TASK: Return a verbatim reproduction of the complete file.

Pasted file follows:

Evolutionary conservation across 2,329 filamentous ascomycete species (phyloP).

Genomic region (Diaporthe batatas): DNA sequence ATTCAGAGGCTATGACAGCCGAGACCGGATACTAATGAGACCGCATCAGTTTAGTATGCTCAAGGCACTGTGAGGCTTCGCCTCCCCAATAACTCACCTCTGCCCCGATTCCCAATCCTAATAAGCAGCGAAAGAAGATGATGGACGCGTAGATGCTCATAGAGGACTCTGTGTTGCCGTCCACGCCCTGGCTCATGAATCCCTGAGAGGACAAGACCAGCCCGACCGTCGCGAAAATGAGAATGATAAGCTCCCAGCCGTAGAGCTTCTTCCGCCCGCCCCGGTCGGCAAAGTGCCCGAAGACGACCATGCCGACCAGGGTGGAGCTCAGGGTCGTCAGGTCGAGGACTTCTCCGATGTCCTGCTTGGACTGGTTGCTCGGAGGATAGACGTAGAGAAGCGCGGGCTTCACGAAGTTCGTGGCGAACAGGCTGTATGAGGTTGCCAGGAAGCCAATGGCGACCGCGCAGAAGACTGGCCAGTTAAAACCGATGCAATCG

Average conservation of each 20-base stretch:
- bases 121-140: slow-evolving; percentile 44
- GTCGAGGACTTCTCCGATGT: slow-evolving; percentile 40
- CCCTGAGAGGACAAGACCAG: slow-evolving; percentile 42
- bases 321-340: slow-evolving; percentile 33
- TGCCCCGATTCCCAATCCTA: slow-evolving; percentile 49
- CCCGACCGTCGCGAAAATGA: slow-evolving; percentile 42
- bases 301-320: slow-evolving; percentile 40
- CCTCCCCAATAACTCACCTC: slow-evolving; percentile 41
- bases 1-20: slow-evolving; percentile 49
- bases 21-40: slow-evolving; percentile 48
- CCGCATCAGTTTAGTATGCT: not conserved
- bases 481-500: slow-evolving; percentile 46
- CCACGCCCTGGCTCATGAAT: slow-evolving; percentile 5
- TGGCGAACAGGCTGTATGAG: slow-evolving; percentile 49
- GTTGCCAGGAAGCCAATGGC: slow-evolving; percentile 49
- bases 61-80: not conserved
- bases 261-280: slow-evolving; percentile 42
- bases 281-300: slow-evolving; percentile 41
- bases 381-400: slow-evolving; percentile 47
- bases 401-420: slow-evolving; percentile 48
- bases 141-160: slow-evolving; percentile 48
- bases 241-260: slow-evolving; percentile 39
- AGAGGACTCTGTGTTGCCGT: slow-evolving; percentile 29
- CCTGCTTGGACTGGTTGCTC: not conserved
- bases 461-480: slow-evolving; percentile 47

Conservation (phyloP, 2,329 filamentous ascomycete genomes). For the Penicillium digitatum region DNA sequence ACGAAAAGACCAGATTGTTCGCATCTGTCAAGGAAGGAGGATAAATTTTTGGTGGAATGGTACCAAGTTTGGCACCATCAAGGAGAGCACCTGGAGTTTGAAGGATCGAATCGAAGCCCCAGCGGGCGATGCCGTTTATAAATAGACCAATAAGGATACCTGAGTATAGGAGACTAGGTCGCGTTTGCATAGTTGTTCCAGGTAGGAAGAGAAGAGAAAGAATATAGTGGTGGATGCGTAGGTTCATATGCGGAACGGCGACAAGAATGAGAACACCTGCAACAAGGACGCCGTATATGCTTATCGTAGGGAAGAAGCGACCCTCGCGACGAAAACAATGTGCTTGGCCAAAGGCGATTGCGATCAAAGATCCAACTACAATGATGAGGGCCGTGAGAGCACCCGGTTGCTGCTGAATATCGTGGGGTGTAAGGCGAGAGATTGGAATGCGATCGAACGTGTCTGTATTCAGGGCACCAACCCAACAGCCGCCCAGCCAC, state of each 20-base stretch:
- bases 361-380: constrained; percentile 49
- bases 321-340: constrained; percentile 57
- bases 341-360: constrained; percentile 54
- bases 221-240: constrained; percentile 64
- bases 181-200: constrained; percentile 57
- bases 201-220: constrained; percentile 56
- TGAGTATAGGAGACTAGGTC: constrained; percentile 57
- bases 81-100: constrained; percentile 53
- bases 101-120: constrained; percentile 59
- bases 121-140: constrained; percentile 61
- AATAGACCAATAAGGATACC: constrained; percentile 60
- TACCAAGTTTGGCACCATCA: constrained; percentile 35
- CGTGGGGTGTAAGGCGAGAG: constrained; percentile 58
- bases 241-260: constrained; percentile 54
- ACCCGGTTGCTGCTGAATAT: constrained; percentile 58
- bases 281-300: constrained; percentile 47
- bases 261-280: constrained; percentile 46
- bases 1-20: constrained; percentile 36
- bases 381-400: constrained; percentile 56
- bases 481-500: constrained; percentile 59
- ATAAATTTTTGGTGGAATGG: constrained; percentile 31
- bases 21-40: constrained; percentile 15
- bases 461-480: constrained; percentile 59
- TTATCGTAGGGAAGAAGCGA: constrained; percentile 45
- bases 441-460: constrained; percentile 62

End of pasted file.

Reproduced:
Evolutionary conservation across 2,329 filamentous ascomycete species (phyloP).

Genomic region (Diaporthe batatas): DNA sequence ATTCAGAGGCTATGACAGCCGAGACCGGATACTAATGAGACCGCATCAGTTTAGTATGCTCAAGGCACTGTGAGGCTTCGCCTCCCCAATAACTCACCTCTGCCCCGATTCCCAATCCTAATAAGCAGCGAAAGAAGATGATGGACGCGTAGATGCTCATAGAGGACTCTGTGTTGCCGTCCACGCCCTGGCTCATGAATCCCTGAGAGGACAAGACCAGCCCGACCGTCGCGAAAATGAGAATGATAAGCTCCCAGCCGTAGAGCTTCTTCCGCCCGCCCCGGTCGGCAAAGTGCCCGAAGACGACCATGCCGACCAGGGTGGAGCTCAGGGTCGTCAGGTCGAGGACTTCTCCGATGTCCTGCTTGGACTGGTTGCTCGGAGGATAGACGTAGAGAAGCGCGGGCTTCACGAAGTTCGTGGCGAACAGGCTGTATGAGGTTGCCAGGAAGCCAATGGCGACCGCGCAGAAGACTGGCCAGTTAAAACCGATGCAATCG

Average conservation of each 20-base stretch:
- bases 121-140: slow-evolving; percentile 44
- GTCGAGGACTTCTCCGATGT: slow-evolving; percentile 40
- CCCTGAGAGGACAAGACCAG: slow-evolving; percentile 42
- bases 321-340: slow-evolving; percentile 33
- TGCCCCGATTCCCAATCCTA: slow-evolving; percentile 49
- CCCGACCGTCGCGAAAATGA: slow-evolving; percentile 42
- bases 301-320: slow-evolving; percentile 40
- CCTCCCCAATAACTCACCTC: slow-evolving; percentile 41
- bases 1-20: slow-evolving; percentile 49
- bases 21-40: slow-evolving; percentile 48
- CCGCATCAGTTTAGTATGCT: not conserved
- bases 481-500: slow-evolving; percentile 46
- CCACGCCCTGGCTCATGAAT: slow-evolving; percentile 5
- TGGCGAACAGGCTGTATGAG: slow-evolving; percentile 49
- GTTGCCAGGAAGCCAATGGC: slow-evolving; percentile 49
- bases 61-80: not conserved
- bases 261-280: slow-evolving; percentile 42
- bases 281-300: slow-evolving; percentile 41
- bases 381-400: slow-evolving; percentile 47
- bases 401-420: slow-evolving; percentile 48
- bases 141-160: slow-evolving; percentile 48
- bases 241-260: slow-evolving; percentile 39
- AGAGGACTCTGTGTTGCCGT: slow-evolving; percentile 29
- CCTGCTTGGACTGGTTGCTC: not conserved
- bases 461-480: slow-evolving; percentile 47

Conservation (phyloP, 2,329 filamentous ascomycete genomes). For the Penicillium digitatum region DNA sequence ACGAAAAGACCAGATTGTTCGCATCTGTCAAGGAAGGAGGATAAATTTTTGGTGGAATGGTACCAAGTTTGGCACCATCAAGGAGAGCACCTGGAGTTTGAAGGATCGAATCGAAGCCCCAGCGGGCGATGCCGTTTATAAATAGACCAATAAGGATACCTGAGTATAGGAGACTAGGTCGCGTTTGCATAGTTGTTCCAGGTAGGAAGAGAAGAGAAAGAATATAGTGGTGGATGCGTAGGTTCATATGCGGAACGGCGACAAGAATGAGAACACCTGCAACAAGGACGCCGTATATGCTTATCGTAGGGAAGAAGCGACCCTCGCGACGAAAACAATGTGCTTGGCCAAAGGCGATTGCGATCAAAGATCCAACTACAATGATGAGGGCCGTGAGAGCACCCGGTTGCTGCTGAATATCGTGGGGTGTAAGGCGAGAGATTGGAATGCGATCGAACGTGTCTGTATTCAGGGCACCAACCCAACAGCCGCCCAGCCAC, state of each 20-base stretch:
- bases 361-380: constrained; percentile 49
- bases 321-340: constrained; percentile 57
- bases 341-360: constrained; percentile 54
- bases 221-240: constrained; percentile 64
- bases 181-200: constrained; percentile 57
- bases 201-220: constrained; percentile 56
- TGAGTATAGGAGACTAGGTC: constrained; percentile 57
- bases 81-100: constrained; percentile 53
- bases 101-120: constrained; percentile 59
- bases 121-140: constrained; percentile 61
- AATAGACCAATAAGGATACC: constrained; percentile 60
- TACCAAGTTTGGCACCATCA: constrained; percentile 35
- CGTGGGGTGTAAGGCGAGAG: constrained; percentile 58
- bases 241-260: constrained; percentile 54
- ACCCGGTTGCTGCTGAATAT: constrained; percentile 58
- bases 281-300: constrained; percentile 47
- bases 261-280: constrained; percentile 46
- bases 1-20: constrained; percentile 36
- bases 381-400: constrained; percentile 56
- bases 481-500: constrained; percentile 59
- ATAAATTTTTGGTGGAATGG: constrained; percentile 31
- bases 21-40: constrained; percentile 15
- bases 461-480: constrained; percentile 59
- TTATCGTAGGGAAGAAGCGA: constrained; percentile 45
- bases 441-460: constrained; percentile 62